Sumter County Landfill

Reports show the A.C.M.S. Heart of Florida landfill in Sumter County, co-owned by former Citrus County Commissioner Scott Adams, is about to be sold.

 

A Sumter County waste-disposal company headed by prominent Citrus County figures, including former Commissioner Scott Adams, is in the process of being sold.

The sale of A.C.M.S. Inc. to Waste Connections Inc. was discussed earlier this week at the Marion County Commission meeting, according to an agenda item and video of the meeting.

A.C.M.S. officers include Charlie Dean Jr.; his father, former Citrus County sheriff and Florida senator, Charlie Dean Sr.; and former Citrus County Commissioner Scott Adams, according to the Florida Division of Corporations.

Neither denying nor confirming sale talks, A.C.M.S. President Charlie Dean Jr. said  he could not comment because he was contractually obligated not to.

Marion County Attorney Matthew “Guy” Minter informed his commissioners during a Tuesday meeting about the sale negotiations between Progressive Waste Solutions of Florida Inc. — a Waste Connections subsidiary — and A.C.M.S.

Marion County has a $20 million investment in the A.C.M.S. Heart of Florida landfill in Lake Panasoffkee, providing the county with 2.5 million tons of solid waste space at $8 a ton.

“Progressive Waste Solutions of Florida Inc. is purchasing the stock or the ownership of A.C.M.S.,” Minter said in a recorded video of a vote for commissioners to approve the transfer of ownership between A.C.M.S. and Waste Connections.

Currently, A.C.M.S. runs the landfill and is affiliated with Good Fella’s Roll Off & Waste Disposal Inc., a trash hauler that services Citrus and neighboring counties.

Based in The Woodlands in Texas, Waste Connections is the third largest solid waste business in the U.S., owning a number of operations from Florida to Canada, according to Minter.

A Waste Connections spokesman did not return repeated phone calls from the Chronicle.

Dean Sr. referred a Chronicle reporter to his son on Friday.

“I’m not going to say I don’t have knowledge,” Dean Sr. said.

Adams, who is listed in state records as A.C.M.S. vice president, declined to comment.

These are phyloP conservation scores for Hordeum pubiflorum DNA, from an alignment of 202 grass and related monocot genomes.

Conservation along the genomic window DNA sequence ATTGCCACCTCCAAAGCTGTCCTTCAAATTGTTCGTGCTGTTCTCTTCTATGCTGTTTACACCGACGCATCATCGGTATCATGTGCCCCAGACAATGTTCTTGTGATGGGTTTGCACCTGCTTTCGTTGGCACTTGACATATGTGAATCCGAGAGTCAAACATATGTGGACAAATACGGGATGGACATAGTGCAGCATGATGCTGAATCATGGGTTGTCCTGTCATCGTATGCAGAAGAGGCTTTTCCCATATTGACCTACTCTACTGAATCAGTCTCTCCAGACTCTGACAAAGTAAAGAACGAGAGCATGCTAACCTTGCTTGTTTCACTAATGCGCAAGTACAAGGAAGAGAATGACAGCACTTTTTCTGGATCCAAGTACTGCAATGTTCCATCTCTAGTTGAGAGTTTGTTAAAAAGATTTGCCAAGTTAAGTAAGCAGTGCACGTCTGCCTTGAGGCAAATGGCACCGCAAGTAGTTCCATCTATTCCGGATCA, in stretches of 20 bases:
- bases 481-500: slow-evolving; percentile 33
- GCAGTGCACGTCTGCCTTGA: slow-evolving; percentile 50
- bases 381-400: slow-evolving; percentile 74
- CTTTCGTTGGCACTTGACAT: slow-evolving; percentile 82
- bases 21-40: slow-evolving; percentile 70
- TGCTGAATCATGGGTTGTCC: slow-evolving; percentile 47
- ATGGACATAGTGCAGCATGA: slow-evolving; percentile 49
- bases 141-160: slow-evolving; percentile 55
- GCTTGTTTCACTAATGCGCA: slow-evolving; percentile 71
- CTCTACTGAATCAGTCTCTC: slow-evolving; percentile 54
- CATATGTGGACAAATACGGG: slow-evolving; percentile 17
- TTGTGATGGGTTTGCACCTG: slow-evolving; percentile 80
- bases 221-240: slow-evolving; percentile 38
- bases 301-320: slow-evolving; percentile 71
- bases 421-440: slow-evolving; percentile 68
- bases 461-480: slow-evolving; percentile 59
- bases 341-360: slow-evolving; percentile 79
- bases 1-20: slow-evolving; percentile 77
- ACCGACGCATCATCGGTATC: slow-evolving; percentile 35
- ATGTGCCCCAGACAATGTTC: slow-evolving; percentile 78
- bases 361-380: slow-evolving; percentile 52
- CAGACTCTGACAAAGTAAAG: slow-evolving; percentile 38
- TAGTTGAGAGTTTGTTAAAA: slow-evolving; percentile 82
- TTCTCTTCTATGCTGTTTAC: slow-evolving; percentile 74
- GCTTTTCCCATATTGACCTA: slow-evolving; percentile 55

Attorney Clark Stillwell, who recently represented Good Fella’s in a two-year-long lawsuit with Citrus County over garbage-disposal rights, said Friday whatever is in the works is not finalized because other agreement holders with A.C.M.S. haven’t been notified.

“If they’re really close, they’re going to hold their cards close and I’d do the same if I were them,” Stillwell said.

Stillwell said it’s also unclear what specific A.C.M.S. services — either hauling and/or waste disposal at the landfill — would be handed over to Waste Connections, adding that would be a question for the parties involved.

Inverness City Manager Frank DiGiovanni said he’s heard similar rumblings of the A.C.M.S. landfill being taken over.

DiGiovanni said the city has been in an agreement with A.C.M.S. for three years to have its trash disposed of at its landfill, at $25 a ton, which will remain intact until the agreement is renewed in September, no matter who owns the landfill.

“We have an agreement to haul waste there at a price and that will remain in place, regardless of who owns the place, until Sept. 30 of this year,” DiGiovanni said.

Citrus County Administrator Randy Oliver informed commissioners on Friday via email, attaching the Marion County board agenda item.

Contact Chronicle reporter Buster Thompson at 352-564-2916 or bthompson@chronicleonline.com.

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